“Not only will students of criminology obtain a clear understanding of the social context and phenomenon of crime, as well as policing, deterrence and punishment, but the move will also generate new conversations for students in all our degree programs around the interplay of law and society more generally,” he says.
‘We’re not just a Law Faculty, we are a Law & Justice Faculty’
For Professor Lynch, welcoming the Bachelor of Criminology and Criminal Justice to the programs offered by the faculty is in line with the its guiding ethos.
“Emeritus Professor Hal Wootten – our founding Dean of Law - said at the very outset that, ‘a law school should have and communicate to its students a concern on those for whom the law bears harshly.’
Law’s impact and role in our society, particularly its impact on the most vulnerable, makes an understanding of the law all the more important today,” Professor Lynch says.
“Hal’s founding vision for the faculty at UNSW, and legal education generally, remains as important as ever.” Read the full article.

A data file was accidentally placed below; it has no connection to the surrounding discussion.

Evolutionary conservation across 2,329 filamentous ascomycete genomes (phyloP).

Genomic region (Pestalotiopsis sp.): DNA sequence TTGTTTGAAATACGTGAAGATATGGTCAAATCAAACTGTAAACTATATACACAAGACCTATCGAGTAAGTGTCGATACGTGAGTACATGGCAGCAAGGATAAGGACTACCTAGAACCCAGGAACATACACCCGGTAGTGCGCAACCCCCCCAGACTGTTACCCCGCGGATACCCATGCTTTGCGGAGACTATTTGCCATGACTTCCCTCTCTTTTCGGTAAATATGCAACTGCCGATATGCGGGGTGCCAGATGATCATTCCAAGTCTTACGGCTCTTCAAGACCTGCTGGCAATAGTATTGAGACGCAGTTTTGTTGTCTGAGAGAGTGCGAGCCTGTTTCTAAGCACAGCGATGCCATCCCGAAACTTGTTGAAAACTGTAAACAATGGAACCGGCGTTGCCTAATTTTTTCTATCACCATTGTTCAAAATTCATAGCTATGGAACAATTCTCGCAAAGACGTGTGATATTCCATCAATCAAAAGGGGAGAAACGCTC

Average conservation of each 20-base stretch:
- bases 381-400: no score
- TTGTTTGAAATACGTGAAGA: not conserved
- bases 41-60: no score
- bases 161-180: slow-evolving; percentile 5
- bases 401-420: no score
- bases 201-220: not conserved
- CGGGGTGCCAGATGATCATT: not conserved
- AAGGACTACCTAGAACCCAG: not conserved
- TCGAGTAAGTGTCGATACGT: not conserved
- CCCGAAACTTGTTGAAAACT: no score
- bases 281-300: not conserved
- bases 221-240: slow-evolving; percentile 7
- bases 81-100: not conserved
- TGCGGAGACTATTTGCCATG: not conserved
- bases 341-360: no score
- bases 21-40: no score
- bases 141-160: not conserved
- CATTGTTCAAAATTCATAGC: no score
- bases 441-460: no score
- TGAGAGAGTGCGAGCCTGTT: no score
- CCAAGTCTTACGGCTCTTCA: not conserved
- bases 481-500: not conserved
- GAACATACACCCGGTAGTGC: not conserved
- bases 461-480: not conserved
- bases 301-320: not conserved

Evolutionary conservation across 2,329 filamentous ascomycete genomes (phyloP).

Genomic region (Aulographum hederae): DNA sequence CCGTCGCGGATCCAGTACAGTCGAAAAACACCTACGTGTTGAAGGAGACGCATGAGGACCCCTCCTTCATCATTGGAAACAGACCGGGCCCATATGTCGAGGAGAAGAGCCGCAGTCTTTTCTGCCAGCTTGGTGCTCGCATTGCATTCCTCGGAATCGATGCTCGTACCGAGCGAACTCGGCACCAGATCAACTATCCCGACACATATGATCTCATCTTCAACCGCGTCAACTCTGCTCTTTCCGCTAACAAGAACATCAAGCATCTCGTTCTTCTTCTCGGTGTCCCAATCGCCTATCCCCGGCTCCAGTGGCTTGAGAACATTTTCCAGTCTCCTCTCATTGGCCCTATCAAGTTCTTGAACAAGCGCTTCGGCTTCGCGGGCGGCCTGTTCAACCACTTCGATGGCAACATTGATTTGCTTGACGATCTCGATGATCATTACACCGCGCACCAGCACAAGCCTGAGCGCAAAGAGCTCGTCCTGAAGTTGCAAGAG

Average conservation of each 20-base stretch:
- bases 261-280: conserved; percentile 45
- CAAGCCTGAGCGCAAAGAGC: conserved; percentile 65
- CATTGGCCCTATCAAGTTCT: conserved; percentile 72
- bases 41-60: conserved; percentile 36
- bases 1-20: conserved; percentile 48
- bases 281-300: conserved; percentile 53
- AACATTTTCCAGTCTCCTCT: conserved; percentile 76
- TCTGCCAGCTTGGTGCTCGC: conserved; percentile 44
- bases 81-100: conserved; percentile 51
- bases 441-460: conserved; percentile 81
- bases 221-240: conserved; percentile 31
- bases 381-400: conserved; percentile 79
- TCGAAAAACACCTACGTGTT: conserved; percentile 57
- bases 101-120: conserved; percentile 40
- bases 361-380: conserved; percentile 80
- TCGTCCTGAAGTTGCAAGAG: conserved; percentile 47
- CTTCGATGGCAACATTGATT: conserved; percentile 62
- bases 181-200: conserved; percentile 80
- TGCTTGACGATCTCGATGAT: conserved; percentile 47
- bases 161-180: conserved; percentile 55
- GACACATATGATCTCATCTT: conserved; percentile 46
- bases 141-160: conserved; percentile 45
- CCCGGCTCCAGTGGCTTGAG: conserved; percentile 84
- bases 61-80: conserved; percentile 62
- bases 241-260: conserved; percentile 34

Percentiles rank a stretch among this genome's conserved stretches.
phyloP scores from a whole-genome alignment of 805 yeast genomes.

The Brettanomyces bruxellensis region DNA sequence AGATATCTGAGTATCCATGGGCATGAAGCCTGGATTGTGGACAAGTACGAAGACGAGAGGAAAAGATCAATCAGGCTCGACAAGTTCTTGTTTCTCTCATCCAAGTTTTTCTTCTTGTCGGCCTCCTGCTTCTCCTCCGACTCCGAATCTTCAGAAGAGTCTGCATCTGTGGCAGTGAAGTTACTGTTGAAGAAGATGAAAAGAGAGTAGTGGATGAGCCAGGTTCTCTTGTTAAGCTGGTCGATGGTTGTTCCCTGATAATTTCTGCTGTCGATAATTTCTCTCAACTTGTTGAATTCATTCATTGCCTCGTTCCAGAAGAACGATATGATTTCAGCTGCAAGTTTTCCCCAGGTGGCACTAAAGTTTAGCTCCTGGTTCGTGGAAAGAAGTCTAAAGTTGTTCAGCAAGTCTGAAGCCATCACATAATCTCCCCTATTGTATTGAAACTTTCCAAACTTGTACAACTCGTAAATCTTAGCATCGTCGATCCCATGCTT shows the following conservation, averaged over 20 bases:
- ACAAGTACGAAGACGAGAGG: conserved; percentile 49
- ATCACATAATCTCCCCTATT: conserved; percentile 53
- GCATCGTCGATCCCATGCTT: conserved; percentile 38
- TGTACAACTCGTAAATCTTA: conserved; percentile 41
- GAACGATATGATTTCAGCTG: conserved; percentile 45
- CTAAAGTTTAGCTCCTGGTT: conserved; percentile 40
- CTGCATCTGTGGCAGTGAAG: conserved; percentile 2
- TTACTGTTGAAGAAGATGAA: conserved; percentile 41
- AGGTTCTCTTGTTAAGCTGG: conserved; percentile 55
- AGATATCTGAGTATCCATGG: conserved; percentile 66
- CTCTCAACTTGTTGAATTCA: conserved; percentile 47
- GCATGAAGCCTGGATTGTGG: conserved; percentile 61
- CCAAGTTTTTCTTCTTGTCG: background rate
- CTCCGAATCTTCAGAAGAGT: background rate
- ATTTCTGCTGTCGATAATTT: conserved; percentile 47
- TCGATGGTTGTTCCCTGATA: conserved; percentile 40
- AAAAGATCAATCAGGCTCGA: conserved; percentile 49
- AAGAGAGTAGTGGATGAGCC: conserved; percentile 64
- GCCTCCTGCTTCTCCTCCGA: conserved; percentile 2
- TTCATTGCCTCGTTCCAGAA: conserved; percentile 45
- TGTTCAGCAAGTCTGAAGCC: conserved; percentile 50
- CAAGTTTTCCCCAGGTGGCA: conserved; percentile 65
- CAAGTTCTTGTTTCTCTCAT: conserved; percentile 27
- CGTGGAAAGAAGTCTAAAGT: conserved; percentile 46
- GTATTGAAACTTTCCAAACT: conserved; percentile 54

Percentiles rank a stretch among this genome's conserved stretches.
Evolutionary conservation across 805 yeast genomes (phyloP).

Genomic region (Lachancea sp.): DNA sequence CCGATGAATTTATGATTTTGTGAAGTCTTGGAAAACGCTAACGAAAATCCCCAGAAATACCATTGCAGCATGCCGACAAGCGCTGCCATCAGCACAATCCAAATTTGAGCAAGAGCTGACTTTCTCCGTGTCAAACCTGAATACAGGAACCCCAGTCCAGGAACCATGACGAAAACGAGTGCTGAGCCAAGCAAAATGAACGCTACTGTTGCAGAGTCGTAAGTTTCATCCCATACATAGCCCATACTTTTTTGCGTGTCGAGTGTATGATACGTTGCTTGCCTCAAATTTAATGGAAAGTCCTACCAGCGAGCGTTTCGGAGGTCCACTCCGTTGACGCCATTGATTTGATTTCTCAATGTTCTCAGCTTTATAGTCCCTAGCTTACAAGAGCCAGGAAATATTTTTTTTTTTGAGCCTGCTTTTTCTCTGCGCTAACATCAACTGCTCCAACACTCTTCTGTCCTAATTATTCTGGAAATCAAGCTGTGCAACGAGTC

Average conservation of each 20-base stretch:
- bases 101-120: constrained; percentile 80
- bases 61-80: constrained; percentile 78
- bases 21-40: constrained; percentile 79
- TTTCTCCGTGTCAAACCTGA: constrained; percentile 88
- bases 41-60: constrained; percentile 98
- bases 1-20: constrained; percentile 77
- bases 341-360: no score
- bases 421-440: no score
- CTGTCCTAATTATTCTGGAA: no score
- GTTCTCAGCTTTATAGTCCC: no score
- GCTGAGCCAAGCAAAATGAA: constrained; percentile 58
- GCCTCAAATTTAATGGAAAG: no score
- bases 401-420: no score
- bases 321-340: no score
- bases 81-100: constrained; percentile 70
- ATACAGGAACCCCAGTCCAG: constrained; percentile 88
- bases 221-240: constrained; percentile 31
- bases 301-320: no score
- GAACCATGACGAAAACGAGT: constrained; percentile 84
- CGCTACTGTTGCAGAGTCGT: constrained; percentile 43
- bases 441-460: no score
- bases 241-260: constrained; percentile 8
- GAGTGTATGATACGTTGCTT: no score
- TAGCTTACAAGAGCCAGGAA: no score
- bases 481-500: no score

“We are here to contribute to conversations about law’s operation – at the global and local level. We’re part of something bigger. Law is not an abstract discipline, it reflects powerful interests and can have a transformational effect,” Professor Lynch says.
“I like that our new name signals these commitments unambiguously”, he concludes, “We are a Law and Justice Faculty, and I think that says that we will have a voice and will use it”.
Being the Dean of a top global law school is not without its stresses. Professor Lynch says switching off from work is easier if relaxation is tied to activity.
“It’s important to have a life beyond work and study. I’m always impressed by how many of our students manage to find time to do something extra – it’s not an indulgence or distraction but seems to be part of what helps them to manage the pressure.
Exercise, however you take it, is essential. But going to live music – never to be taken for granted again after COVID – is also something I find restorative and head-clearing. And while my younger self would never have believed this, I have to also recommend gardening as incredibly satisfying – it’s meditation in motion.”